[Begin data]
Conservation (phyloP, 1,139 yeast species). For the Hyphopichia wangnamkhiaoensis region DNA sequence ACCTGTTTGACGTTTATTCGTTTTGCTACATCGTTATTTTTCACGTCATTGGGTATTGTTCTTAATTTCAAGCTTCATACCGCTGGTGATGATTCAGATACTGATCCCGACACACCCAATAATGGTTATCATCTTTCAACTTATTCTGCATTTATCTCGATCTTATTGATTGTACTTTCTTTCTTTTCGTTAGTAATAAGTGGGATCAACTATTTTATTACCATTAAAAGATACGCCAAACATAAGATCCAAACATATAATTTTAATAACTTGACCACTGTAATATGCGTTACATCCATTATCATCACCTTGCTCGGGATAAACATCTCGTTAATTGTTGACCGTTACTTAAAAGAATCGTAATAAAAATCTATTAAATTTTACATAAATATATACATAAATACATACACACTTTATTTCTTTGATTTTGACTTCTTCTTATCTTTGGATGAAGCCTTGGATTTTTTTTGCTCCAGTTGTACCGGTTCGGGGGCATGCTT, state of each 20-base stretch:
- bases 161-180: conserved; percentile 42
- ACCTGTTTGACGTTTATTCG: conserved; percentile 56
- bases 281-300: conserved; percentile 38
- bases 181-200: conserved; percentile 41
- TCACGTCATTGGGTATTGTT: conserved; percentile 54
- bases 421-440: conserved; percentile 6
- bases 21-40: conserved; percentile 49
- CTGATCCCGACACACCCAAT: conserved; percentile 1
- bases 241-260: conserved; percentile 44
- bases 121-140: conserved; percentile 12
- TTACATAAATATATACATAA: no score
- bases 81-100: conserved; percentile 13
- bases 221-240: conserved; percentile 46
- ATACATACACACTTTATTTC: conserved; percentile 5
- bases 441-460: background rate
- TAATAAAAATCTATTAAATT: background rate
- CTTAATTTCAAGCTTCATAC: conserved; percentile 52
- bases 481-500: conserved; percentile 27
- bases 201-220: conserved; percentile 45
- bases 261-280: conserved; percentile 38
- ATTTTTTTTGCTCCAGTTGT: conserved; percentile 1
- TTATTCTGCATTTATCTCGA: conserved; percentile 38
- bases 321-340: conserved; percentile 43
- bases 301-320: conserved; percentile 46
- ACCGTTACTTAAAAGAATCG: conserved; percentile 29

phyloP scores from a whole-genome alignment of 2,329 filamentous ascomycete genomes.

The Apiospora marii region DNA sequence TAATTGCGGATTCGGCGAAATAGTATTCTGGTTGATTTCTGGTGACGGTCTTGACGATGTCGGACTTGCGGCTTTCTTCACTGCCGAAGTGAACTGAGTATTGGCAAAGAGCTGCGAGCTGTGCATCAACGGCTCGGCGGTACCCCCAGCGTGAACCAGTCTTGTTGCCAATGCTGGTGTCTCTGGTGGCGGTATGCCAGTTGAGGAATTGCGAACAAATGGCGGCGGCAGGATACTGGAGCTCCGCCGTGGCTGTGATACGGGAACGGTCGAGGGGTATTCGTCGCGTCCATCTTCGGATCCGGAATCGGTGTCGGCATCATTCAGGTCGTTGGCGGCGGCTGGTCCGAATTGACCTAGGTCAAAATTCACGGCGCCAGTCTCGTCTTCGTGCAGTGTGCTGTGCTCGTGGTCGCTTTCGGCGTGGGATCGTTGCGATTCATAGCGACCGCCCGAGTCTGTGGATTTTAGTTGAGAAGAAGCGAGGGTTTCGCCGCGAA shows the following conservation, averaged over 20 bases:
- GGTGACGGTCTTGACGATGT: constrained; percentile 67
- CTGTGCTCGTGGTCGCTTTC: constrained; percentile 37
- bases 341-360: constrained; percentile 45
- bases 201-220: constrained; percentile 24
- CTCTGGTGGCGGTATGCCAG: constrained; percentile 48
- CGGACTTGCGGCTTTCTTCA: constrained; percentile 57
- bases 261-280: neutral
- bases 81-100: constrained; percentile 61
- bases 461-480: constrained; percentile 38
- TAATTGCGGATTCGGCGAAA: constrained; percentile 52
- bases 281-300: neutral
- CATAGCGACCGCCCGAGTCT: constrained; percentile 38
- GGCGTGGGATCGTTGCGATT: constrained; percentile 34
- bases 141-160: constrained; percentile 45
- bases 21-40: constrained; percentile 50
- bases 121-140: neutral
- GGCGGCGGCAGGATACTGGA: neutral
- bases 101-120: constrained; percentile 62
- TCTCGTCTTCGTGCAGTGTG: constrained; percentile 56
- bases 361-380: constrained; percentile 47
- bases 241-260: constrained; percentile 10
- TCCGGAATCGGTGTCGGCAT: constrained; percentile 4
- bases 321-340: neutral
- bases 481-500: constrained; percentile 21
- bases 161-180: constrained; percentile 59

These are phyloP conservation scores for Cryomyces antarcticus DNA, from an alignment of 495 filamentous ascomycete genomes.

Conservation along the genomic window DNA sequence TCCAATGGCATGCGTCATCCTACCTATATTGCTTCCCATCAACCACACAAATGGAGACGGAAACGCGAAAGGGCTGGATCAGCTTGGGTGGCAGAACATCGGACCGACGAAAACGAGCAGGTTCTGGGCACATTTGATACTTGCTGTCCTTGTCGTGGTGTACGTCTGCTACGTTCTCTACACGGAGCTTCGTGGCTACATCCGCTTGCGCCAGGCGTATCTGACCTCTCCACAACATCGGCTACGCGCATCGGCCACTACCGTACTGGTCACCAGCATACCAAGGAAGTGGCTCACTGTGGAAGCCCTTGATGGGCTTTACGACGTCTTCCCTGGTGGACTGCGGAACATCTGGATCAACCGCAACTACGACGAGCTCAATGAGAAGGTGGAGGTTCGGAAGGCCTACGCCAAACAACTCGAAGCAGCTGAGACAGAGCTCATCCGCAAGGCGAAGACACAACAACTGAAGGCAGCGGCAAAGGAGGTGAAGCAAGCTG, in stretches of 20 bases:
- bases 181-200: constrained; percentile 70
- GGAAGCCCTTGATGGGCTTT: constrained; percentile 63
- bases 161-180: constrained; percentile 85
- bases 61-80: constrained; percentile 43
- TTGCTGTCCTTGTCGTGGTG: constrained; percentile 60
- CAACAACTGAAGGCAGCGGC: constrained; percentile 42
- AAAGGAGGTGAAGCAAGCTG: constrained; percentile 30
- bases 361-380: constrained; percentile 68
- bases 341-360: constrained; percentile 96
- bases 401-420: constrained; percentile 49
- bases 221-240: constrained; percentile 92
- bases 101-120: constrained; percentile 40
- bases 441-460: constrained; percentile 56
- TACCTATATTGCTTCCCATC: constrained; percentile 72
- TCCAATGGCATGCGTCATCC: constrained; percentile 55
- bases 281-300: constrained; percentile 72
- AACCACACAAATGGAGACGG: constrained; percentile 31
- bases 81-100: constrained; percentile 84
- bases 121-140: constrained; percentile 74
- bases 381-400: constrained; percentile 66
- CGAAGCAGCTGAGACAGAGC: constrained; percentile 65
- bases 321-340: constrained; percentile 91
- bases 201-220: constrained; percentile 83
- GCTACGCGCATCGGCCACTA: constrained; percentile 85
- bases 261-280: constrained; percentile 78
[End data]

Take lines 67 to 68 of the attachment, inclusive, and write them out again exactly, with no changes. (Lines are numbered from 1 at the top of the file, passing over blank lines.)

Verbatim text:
- bases 101-120: constrained; percentile 40
- bases 441-460: constrained; percentile 56